Princeps pollicis artery

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Princeps pollicis artery
Palm of left hand, showing position of skin creases and bones, and surface markings for the volar arches.
Source Dorsal carpal branch of radial artery
Supplies Thumb
Latin Arteria princeps pollicis
TA A12.2.09.036
FMA 22762
Anatomical terminology

The princeps pollicis artery, or principal artery of the thumb, arises from the radial artery just as it turns medially towards the deep part of the hand; it descends between the first dorsal interosseous muscle and the oblique head of the adductor pollicis, along the medial side of the first metacarpal bone to the base of the proximal phalanx, where it lies beneath the tendon of the flexor pollicis longus muscle and divides into two branches.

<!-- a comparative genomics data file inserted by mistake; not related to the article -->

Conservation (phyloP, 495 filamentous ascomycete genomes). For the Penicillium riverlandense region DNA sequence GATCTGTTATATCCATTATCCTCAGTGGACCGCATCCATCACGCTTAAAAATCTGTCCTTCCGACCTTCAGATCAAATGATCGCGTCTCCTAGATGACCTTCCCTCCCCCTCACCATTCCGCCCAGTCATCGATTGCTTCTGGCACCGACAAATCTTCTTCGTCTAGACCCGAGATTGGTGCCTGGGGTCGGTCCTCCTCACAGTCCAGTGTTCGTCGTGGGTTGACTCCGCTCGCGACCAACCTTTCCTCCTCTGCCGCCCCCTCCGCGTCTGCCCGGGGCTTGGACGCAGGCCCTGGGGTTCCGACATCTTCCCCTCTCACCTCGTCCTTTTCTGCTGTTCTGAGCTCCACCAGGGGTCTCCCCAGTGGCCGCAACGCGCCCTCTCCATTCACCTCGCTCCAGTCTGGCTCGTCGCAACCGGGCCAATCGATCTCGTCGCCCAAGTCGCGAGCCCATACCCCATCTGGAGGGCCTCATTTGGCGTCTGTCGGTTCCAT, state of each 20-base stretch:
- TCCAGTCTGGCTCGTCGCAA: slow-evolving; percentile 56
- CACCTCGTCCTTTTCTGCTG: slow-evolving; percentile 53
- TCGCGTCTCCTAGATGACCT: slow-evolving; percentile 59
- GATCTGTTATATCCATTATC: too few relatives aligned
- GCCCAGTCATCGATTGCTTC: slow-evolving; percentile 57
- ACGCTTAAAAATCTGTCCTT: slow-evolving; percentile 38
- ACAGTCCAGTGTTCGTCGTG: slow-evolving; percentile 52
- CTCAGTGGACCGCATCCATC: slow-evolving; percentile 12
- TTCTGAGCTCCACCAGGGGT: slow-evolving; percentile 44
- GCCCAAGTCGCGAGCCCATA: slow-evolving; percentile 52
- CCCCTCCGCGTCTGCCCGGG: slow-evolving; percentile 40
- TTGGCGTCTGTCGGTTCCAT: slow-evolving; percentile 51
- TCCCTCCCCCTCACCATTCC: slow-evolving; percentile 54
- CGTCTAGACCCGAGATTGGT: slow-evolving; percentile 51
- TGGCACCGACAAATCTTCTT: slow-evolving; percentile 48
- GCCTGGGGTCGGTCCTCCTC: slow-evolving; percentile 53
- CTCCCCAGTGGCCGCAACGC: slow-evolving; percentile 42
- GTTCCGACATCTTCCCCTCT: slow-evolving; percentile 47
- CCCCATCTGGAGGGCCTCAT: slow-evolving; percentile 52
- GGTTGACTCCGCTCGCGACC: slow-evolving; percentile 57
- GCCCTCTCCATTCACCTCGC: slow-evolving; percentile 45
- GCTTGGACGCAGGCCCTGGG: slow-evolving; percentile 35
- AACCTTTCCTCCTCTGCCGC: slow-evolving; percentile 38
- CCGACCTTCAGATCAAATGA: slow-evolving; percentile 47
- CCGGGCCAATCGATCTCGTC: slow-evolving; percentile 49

These make their appearance between the medial and lateral insertions of the adductor pollicis, and run along the sides of the thumb, forming an arch on the palmar surface of the distal phalanx, from which branches are distributed to the integument and subcutaneous tissue of the thumb.

Additional images[edit]


This article incorporates text in the public domain from page 595 of the 20th edition of Gray's Anatomy (1918)

External links[edit]

  • Atlas image: hand_blood2 at the University of Michigan Health System ("Palm of the hand, deep dissection, anterior view")
  • Atlas image: hand_blood3 at the University of Michigan Health System ("Dorsum of the hand, deep dissection, posterior view")